Incubators. Accelerators. These words are not just part of every day’s fancy startup lingo, but two important pillars in an entrepreneurial journey. They play a vital role in promoting innovation and economic growth by helping entrepreneurs turn their ideas into profitable businesses. And even though there has been a significant increase of such programs in the past years, there’s still some confusion between the two concepts.
In a nutshell, incubators help very early-stage startups by providing a controlled and protective environment for their idea to grow. They assist startups to lay the groundwork while figuring out their market, building a team, and getting their first clients. Incubators are ideal for entrepreneurs who are in the idea stage or pre-launch. Some of the most important incubators are Rev1 Ventures (formerly TechColumbus) in the United States, and MaRS Discovery District in Canada. On the other side of the pond, JLAB in the UK, and INiTS in Austria are only two of a wide array of incubators supporting young businesses across Europe.
Accelerators, on the other hand, are short and intense programs that support startups grow fast, typically giving them a year of acceleration in a few months. They are like “a rocket booster on a shuttle,” as Startupbootcamp founder Alex Farcet likes to describe them.”It burns intensely for a short period of time and then it falls off. We’re an intense 90-day boot camp. [When it’s done] the startup flies and, hopefully, stays on orbit.”
The model had its origins in the United States and became famous through the success of one organization in particular – Y Combinator (YC). Twice a year, YC invests $120,000 in multiple startups in exchange for 7% of the company’s equity. Since its launch in 2005, YC has invested in about 940 startups. Its alumni, including Dropbox, Airbnb, and Stripe, reportedly have a combined valuation of over $65bn.
The accelerator program has crossed the Atlantic, and now there are more accelerators per capita in Europe than in the US – with the UK currently boasting more startup programs than any other European country.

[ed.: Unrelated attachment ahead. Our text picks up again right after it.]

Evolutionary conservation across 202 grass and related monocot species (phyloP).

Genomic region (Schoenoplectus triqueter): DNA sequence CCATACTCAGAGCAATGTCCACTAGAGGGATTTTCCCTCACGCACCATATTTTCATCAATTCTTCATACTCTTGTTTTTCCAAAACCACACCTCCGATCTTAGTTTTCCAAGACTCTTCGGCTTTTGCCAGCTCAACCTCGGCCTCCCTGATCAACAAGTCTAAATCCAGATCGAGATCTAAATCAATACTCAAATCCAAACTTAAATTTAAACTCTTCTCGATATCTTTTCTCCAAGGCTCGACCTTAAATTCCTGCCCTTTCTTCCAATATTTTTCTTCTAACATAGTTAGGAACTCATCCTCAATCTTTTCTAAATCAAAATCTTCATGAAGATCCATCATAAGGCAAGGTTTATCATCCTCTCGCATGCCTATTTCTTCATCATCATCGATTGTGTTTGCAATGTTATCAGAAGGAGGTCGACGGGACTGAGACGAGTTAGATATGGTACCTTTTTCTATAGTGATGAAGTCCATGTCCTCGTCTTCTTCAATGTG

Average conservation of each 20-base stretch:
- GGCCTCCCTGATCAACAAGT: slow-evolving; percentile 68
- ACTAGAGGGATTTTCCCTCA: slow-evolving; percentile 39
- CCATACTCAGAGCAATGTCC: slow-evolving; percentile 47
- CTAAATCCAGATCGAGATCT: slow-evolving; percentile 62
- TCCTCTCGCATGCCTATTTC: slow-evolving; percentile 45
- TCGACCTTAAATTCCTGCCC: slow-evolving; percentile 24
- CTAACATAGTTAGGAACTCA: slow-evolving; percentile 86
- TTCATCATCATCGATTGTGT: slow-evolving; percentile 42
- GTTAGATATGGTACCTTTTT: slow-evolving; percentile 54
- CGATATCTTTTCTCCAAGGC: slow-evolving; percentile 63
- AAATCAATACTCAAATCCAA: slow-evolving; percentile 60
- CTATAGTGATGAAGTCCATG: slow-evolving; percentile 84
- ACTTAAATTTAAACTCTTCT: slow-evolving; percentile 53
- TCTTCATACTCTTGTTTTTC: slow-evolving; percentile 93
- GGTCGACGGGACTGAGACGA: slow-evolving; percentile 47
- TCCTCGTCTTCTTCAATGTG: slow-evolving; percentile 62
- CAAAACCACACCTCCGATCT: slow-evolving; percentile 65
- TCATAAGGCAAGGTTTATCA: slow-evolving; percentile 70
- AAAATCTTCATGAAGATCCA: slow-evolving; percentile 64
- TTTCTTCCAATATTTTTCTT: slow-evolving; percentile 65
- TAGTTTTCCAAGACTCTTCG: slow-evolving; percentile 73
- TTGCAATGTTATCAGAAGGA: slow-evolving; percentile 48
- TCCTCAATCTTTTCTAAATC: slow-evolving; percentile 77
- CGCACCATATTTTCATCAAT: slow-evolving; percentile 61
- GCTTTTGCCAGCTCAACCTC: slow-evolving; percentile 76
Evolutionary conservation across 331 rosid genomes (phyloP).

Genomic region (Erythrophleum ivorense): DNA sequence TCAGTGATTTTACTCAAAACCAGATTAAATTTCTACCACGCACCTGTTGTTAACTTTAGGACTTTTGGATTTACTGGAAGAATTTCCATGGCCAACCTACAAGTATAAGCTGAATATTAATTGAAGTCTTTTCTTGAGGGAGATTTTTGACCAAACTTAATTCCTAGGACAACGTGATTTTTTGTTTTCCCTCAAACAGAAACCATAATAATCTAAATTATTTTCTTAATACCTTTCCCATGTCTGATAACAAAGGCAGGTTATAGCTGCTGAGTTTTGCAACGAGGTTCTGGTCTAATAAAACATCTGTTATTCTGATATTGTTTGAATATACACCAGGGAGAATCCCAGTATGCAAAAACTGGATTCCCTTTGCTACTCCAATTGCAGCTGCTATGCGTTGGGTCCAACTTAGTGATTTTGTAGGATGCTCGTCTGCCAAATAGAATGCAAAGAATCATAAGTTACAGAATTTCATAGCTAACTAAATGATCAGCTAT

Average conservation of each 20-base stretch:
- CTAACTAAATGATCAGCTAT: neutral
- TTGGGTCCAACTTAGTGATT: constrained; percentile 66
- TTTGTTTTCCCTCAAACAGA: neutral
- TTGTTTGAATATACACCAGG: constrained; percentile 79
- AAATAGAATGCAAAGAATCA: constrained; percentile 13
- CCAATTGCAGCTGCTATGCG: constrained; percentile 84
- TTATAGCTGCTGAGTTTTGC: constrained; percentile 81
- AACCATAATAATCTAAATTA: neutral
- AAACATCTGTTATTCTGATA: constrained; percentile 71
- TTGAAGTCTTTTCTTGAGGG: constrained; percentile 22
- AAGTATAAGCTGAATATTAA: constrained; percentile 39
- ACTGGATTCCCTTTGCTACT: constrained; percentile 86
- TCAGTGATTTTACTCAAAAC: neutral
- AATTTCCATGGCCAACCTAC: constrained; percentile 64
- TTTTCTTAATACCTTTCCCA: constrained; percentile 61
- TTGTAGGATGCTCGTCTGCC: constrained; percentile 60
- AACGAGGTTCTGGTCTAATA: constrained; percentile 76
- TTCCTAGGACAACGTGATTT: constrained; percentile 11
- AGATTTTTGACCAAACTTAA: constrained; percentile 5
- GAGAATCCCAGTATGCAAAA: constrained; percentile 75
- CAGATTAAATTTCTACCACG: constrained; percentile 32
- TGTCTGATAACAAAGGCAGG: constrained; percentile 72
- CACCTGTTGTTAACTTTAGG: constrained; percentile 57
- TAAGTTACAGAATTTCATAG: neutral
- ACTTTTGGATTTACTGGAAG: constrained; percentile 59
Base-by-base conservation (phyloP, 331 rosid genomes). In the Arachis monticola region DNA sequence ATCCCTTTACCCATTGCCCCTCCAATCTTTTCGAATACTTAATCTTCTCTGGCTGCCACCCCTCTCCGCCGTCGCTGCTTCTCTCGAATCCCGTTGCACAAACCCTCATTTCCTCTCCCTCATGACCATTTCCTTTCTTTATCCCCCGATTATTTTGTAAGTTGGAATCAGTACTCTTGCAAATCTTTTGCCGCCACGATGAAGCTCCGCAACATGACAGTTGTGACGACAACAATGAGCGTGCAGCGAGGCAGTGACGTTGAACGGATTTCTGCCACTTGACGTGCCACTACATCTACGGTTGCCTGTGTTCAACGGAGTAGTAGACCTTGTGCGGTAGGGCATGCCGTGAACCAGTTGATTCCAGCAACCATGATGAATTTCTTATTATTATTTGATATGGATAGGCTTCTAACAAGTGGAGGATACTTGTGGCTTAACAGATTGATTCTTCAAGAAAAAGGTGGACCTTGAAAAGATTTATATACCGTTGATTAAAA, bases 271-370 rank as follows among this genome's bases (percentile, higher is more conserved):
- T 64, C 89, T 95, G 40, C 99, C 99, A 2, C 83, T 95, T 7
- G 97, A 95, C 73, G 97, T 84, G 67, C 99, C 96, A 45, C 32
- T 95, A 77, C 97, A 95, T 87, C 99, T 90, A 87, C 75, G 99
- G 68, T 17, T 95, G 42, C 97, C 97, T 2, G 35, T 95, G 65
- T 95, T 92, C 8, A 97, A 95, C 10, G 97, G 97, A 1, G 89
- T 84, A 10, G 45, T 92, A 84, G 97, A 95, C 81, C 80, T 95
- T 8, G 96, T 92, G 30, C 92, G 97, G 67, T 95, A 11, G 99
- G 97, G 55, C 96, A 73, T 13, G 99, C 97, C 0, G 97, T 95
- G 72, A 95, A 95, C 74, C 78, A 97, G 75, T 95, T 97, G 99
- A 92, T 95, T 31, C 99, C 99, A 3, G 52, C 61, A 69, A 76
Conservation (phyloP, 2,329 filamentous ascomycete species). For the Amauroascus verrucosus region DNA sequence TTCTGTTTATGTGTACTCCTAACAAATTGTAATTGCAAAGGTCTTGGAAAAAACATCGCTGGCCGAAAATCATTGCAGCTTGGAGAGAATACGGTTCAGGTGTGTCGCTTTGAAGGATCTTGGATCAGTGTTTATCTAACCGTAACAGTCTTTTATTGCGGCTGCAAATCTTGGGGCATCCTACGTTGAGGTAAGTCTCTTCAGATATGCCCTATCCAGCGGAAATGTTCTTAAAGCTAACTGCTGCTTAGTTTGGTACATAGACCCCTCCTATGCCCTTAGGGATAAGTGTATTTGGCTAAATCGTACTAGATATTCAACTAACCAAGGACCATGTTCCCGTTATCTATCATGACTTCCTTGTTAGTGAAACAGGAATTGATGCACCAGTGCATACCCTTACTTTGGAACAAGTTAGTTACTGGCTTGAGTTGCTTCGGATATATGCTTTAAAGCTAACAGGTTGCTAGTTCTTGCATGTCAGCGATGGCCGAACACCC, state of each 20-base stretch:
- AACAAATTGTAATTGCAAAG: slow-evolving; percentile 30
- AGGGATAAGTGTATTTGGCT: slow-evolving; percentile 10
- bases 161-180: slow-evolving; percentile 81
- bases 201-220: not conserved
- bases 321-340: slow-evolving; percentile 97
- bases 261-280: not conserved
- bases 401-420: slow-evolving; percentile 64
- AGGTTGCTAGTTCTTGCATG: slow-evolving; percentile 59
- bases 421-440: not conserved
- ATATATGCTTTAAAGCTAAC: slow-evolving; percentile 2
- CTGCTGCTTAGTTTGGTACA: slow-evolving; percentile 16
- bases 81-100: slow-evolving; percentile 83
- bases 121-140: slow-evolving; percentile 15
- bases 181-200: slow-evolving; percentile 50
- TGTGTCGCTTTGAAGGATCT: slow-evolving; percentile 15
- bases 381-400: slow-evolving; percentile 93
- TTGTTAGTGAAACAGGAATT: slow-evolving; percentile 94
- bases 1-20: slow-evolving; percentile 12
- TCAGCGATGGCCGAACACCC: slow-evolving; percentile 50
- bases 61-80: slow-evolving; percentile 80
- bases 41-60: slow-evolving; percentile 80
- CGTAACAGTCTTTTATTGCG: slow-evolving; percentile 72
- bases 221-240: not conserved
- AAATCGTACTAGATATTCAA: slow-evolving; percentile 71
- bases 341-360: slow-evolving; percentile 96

An important difference between incubators and accelerators is also their legal status. Incubators are in general non-profit organizations, while most accelerators are for-profit organizations designed to bring a return on investment for their sponsors by providing fast-test validation of business ideas.
So, how can tech entrepreneurs choose whether or not to join an incubator or accelerator, and which one meets their needs best?
The due diligence process can be challenging since founders need to look at various elements to make sure they start off on the right foot. The more data available, the easier it gets. According to Stefan Trifonov, Associate Doctoral Researcher at The Alexander von Humboldt Institute for Internet and Society (HIIG), accelerators, in particular, could be more transparent when it comes to their performance and more rigorous in gathering data on the progress of their startups.
A study carried out by Diane Isabelle, a consultant and faculty member at Carleton University’s Sprott School of Business, looks at some of the challenges from the North-American perspective.
Besides the previous academic literature on incubators and accelerators, her research is based on insights from two studies. The first one is a survey Isabelle performed on a number of managers of Canadian technology incubators and accelerators and six of the startups they supported. The second is a research study of National Business Incubation Association (NBIA) that was carried out to evaluate the state of the business incubation industry in North America.
Isabelle’s study explores five factors that tech entrepreneurs should consider when evaluating business incubators and accelerators.
1. Stage of the new venture